Tito teaching about adjusting binoculars Tito teaching about adjusting binoculars at the start of the morning birding

 Njoro’s team birding the car park

The early birding was followed by several lectures including teaching people about books and references and getting them set up for a week’s long practical of searching through the library we’ve brought from the museum to find out about various birds. It’s 9pm now and none have gone to bed yet but are still beavering away on the homework!

 Njoro teaching about references and how to use them

Dakatcha Woodlands finally safe from Jatropha biofuel threat

It has been a long haul to try and stop the Jatropha biofuel threat of at first 50,000ha of land being cleared for plantations, then 10,000ha and now finally NEMA have officially stopped the project from going ahead and the Clarke’s Weavers and Sokoke Scops Owls and other endangered wildlife as well as the community members who would have had their lifestyles and societies dramatically changed and poverty increased can breathe a sigh of relief. NatureKenya led the fray and often were very much in the hot seat with threats and even attacks being made on them (and A Rocha Kenya was included in some of these too) by the supporters of the project. NatureKenya deserve a lot of thanks for their effort and there is an excellent write-up by Birdlife about this with further details.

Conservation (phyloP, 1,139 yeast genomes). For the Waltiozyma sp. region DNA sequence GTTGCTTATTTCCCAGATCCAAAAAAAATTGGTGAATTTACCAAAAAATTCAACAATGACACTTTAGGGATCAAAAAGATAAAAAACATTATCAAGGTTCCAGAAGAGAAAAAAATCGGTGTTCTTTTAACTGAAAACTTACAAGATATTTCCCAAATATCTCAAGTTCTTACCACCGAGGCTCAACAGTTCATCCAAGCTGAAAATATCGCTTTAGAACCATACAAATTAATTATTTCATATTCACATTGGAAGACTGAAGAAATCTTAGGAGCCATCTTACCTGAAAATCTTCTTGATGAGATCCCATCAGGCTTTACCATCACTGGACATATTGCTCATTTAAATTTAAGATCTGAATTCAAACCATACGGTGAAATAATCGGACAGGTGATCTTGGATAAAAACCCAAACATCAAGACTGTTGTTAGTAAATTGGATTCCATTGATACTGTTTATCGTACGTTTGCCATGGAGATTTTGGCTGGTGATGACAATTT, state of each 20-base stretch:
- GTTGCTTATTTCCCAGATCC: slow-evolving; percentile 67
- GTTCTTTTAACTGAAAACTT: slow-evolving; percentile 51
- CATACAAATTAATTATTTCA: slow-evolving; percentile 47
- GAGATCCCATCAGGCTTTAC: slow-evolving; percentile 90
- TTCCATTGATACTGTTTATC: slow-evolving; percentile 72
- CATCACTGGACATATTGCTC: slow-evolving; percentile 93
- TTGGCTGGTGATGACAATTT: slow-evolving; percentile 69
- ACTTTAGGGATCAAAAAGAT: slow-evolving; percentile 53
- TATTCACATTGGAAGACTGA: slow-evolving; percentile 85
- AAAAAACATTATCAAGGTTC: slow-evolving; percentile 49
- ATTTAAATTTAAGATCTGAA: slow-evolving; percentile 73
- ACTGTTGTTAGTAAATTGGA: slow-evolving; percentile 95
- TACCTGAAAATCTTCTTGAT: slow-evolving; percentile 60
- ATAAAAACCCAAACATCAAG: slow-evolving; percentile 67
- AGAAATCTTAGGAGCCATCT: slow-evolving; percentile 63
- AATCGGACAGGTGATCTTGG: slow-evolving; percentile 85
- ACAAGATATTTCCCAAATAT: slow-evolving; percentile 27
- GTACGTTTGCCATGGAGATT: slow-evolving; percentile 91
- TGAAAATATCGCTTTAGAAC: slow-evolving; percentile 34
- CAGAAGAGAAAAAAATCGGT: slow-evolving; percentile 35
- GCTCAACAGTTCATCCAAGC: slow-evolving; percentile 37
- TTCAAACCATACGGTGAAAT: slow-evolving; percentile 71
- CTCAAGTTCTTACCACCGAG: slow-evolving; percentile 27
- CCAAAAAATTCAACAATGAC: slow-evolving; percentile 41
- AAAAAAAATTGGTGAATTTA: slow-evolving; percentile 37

In response to this we are keen to get some further work happening with the Dakatcha communities to help them improve their own incomes and ways of living in that special environment without impacting it too negatively. We are looking at building on the initial efforts we’ve had of introducing “Farming God’s Way” or “Conservation Agriculture” to some of the communities which, for those who have taken the training on board and followed it, has made a huge difference in the outputs from their farms. Below is a shot of Elizabeth in her shamba (farm) who’s husband Katana works for us in Dakatcha and who has really got excited about Farming God’s Way. They have carefully followed the simple method of a) no ploughing, b) use plenty of mulch and c) rotate your crops and as a result their maize (corn) in the last short rains was huge and dense as you can see in the photos.


Elizabeth in her shamba showing how high and dense the maize has got – and beans adjacent to the maize.

Their neighbour’s crop which was planted in the traditional way was a very different picture…: